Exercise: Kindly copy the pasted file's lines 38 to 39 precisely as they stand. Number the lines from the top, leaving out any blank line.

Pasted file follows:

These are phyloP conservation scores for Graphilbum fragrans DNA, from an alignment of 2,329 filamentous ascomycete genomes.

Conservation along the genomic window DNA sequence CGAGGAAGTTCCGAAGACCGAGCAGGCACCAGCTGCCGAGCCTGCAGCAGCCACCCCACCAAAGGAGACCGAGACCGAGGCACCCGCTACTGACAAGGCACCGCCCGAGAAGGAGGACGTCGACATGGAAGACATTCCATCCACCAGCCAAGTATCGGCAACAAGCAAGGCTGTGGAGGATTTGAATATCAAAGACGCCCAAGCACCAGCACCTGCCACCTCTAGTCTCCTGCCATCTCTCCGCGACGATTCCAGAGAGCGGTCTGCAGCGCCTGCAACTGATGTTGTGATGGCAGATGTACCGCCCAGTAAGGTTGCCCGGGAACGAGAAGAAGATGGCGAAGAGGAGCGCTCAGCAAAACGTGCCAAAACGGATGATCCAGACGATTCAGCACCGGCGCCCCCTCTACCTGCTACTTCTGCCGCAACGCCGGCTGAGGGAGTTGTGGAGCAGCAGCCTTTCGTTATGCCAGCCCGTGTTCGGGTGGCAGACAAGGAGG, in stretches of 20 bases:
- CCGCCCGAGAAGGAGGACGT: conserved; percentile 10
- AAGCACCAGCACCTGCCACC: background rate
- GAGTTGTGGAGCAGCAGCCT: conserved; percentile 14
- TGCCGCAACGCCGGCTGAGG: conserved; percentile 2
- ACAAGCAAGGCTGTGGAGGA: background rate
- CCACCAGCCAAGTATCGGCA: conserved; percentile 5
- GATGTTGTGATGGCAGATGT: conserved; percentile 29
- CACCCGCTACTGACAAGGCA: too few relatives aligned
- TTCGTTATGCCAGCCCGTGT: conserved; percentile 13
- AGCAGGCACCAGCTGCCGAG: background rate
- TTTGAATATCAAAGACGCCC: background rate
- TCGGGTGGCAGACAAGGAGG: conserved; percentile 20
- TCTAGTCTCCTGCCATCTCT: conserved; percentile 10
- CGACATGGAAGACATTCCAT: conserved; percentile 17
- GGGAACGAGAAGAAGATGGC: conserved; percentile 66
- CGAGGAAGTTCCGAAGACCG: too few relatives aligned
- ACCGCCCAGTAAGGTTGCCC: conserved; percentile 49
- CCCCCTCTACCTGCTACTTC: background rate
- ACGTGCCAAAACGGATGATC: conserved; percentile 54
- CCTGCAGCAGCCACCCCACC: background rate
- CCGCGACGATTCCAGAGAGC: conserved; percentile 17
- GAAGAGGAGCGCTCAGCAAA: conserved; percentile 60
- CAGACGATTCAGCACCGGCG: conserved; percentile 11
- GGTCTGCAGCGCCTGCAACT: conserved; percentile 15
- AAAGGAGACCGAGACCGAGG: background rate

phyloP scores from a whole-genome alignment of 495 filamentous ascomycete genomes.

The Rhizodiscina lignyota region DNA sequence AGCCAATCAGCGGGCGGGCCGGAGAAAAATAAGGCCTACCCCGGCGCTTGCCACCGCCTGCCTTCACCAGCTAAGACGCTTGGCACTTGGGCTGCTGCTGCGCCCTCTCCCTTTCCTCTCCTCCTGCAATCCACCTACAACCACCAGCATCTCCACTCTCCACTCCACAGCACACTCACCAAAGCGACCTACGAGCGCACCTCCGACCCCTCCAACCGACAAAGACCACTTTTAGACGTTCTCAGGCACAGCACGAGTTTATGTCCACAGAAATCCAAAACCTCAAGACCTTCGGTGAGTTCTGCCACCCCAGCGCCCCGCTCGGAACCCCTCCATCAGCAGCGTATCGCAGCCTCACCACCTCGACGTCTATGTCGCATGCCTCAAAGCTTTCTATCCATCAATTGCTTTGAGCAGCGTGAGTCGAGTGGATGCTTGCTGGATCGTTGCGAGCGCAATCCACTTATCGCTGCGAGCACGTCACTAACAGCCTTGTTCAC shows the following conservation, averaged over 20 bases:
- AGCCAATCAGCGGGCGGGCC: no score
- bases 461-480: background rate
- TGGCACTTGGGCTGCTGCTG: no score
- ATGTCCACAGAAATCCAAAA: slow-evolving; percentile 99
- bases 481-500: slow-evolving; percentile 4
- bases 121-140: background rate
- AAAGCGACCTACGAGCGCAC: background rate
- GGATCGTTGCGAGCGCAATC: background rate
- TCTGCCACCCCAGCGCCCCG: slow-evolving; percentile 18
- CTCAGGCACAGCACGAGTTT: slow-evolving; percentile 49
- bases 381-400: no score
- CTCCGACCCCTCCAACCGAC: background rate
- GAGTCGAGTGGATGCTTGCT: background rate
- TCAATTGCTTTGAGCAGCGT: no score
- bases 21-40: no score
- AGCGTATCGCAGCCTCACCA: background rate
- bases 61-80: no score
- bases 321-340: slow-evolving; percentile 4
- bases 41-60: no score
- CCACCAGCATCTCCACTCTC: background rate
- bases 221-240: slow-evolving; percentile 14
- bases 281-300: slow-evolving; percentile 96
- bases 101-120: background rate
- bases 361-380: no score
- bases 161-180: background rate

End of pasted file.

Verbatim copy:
- TCTGCCACCCCAGCGCCCCG: slow-evolving; percentile 18
- CTCAGGCACAGCACGAGTTT: slow-evolving; percentile 49